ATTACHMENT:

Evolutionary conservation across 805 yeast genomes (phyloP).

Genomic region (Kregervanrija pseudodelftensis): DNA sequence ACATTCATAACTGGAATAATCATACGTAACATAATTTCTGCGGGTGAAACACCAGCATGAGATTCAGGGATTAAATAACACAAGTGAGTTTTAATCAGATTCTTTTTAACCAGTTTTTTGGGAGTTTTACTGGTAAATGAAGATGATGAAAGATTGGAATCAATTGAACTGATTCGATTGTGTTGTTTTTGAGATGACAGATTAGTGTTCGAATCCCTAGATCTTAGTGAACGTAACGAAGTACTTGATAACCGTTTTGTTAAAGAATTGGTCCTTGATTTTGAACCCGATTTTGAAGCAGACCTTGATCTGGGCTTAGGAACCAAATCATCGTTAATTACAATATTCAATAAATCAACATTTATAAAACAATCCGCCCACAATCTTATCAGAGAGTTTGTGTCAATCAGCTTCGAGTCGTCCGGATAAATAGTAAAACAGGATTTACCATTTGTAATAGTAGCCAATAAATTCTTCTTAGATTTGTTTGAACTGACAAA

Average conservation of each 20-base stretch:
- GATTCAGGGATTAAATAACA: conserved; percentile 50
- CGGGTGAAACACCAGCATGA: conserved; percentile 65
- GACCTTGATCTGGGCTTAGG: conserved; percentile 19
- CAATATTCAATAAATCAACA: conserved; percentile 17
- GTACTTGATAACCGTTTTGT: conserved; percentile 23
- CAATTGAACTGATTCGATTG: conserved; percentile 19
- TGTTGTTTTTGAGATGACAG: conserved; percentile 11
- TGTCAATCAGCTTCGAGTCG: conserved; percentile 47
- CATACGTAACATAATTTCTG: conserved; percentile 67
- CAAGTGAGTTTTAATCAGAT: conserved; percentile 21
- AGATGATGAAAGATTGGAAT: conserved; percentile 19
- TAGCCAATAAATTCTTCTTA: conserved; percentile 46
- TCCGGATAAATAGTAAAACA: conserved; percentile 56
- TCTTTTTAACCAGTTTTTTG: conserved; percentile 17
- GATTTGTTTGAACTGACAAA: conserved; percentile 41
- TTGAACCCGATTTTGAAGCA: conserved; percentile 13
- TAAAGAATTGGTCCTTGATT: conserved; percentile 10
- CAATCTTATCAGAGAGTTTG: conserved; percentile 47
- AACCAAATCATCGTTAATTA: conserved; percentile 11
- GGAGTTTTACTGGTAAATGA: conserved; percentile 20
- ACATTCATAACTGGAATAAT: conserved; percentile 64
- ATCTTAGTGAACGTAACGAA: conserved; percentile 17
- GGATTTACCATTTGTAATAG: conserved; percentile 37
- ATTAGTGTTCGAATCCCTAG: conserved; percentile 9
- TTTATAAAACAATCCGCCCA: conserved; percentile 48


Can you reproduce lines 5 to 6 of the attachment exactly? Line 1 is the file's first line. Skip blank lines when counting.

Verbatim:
- CGGGTGAAACACCAGCATGA: conserved; percentile 65
- GACCTTGATCTGGGCTTAGG: conserved; percentile 19